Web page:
Millets, once staple food crops in the country, has become the “forgotten grains” mainly due to changes in tastes and preferences of the consumers.  There is also a lack of policy support from the government side to promote the production, processing, marketing and consumption of these highly nutritious and climate resilient crops. This has led to a significant fall in the production and consumption of millets in the country. The following table gives a comparative picture on the nutritional superiority of millets over rice and wheat.

Table 1: Nutritive value of millets vis-a-vis other cereals (per 100g @ 12% moisture)

Source: Indian Food Composition Tables, NIN – 2017; *Nutritive value of Indian Foods, NIN – 2007; #USDA 2016

It is also a matter of fact the millets are naturally organic products in India, i. e., the millets growers cultivate the millets without any application of chemical fertilisers, pesticides, herbicides or any other chemicals. This is due to the fact that the millets are highly resilient to climatic conditions as well as pest and diseases. The tribal population of Jharkhand as well as India suffer a lot due to lack of irrigation facilities, reduced fertility of cultivable lands, increased pest and disease incidences in traditional staple food crops like paddy and wheat. This causes severe impact on the agricultural production and food-nutritional security of the country. Thus incorporation of the climate resilient “Nutri-cereals” or the millets in the existing tribal farming systems in Jharkhand and other parts of the country will significantly add to the food and nutritional security of the rural people. Incorporation of millets in the dryland farming system will also help in reaping at least one crop a year, when all other crops may fail due to lack of irrigation water. This may also lead to substantial rise in the farmers’ income in the dryland parts of the country. Thus inclusion of millets like finger millet (Maduwa) in the farming system in tribal areas of Jharkhand may open up a sustainable way to achieve the food and nutritional security for the poorest of the poor.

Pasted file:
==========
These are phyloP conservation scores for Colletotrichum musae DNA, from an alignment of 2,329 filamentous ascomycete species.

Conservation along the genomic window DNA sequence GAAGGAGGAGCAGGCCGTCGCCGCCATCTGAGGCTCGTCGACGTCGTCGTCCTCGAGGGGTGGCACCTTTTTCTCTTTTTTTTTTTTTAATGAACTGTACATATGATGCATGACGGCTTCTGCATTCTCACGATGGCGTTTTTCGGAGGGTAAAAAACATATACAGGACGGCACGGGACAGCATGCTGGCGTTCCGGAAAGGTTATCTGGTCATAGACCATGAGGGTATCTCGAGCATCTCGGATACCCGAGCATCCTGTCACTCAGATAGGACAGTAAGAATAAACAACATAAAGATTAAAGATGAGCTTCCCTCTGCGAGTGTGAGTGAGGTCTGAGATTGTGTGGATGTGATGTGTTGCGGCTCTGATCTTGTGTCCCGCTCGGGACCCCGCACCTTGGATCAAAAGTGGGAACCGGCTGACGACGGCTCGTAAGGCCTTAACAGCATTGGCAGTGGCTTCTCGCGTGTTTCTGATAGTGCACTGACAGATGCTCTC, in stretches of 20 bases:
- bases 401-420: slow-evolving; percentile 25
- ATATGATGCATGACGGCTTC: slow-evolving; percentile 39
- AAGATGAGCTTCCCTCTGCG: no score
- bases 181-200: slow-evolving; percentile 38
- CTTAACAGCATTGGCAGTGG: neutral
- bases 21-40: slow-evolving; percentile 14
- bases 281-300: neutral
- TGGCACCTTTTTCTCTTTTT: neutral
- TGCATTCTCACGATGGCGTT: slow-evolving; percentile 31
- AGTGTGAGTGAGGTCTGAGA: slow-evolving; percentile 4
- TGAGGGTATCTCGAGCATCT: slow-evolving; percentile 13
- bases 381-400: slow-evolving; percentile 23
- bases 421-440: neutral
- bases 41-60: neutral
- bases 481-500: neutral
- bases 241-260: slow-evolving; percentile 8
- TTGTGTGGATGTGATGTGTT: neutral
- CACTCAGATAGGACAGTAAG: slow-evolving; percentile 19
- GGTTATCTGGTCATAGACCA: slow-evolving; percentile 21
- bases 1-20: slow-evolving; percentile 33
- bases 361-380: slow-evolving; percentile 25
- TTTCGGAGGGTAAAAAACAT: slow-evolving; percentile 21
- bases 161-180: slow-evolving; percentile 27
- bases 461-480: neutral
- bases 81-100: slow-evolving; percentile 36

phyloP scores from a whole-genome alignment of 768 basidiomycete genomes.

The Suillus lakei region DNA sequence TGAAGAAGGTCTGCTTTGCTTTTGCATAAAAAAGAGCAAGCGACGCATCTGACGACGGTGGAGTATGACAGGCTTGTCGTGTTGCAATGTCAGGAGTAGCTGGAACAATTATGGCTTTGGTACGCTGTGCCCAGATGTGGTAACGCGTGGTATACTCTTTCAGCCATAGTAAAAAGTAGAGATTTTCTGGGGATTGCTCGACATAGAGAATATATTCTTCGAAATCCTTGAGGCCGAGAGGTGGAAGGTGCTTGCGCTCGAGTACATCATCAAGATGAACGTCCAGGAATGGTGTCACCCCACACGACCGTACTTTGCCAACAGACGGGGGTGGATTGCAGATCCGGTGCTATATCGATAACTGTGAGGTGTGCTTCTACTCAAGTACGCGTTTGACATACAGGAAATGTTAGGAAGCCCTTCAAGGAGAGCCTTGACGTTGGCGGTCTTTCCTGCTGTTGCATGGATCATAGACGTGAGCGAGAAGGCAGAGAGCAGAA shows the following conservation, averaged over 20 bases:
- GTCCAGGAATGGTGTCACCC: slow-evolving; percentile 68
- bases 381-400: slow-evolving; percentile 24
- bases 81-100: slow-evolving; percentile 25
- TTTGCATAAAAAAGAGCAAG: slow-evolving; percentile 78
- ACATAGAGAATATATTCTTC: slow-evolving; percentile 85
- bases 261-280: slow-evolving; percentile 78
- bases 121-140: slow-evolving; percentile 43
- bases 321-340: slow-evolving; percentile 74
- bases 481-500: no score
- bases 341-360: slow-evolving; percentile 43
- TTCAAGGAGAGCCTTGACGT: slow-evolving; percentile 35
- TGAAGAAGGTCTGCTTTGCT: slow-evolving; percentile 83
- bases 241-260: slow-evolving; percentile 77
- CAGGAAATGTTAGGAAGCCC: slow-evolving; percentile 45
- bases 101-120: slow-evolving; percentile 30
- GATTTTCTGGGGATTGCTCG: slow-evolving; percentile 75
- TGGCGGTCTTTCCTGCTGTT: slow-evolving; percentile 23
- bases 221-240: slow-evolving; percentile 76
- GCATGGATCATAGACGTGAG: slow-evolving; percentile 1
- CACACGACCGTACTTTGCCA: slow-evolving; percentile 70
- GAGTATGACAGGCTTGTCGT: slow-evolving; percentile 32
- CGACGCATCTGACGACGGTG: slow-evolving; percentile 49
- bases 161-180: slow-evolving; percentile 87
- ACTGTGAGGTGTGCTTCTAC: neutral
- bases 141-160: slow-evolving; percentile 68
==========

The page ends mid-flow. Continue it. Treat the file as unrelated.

Dayakar, R.B., Patil, J.V., Hymavathi, T.V., Nirmal Reddy, K. and Rajendra Prasad, M.P. (2014) Creation of Demand for Millet Foods through PCS Value Chain. Final report of NAIP (ICAR).Directorate of Sorghum Research, Rajendranagar, India.
Karthikeyan, M. 2016. Small Millets in mainstream diets: Promoting Decentralised Processing Infrastructure. Policy Paper. November 2016. DHAN Foundation. Madurai, Tamil Nadu.
Rao, B. D., Malleshi, N. G., Annor, G. A. and Patil, J. V. 2016. Millets Value Chain for Nutritional Security: A Replicable Success Model from India. CABI.UK. ISBN-13: 978-1-78064-830-9.
Status Paper on Coarse cereals.Directorate of Millets Development. 2014. Department of Agriculture and Co-operation. Ministry of Agriculture.Government of India. Available at coarse +cereals& sourceid= opera&ie=UTF-8&oe=UTF-8 .

Tonapi VA, JV Patil, B Dayakar Rao, M Elangovan, B Venkatesh Bhat and KV Raghavendra Rao. 2011. Sorghum: Vision 2030. Directorate of Sorghum Research, Rajendranagar, Hyderabad 500 030 (AP), India.
BY- Dr. Deep Narayan Mukherjee1 and Dr. B Dayakar Rao2
1. Assistant Professor, F/C: IRTDM, RKMVERI, Ranchi.
2. Principal Scientist, ICAR-Indian Institute of Millets Research, Hyderabad, Telangana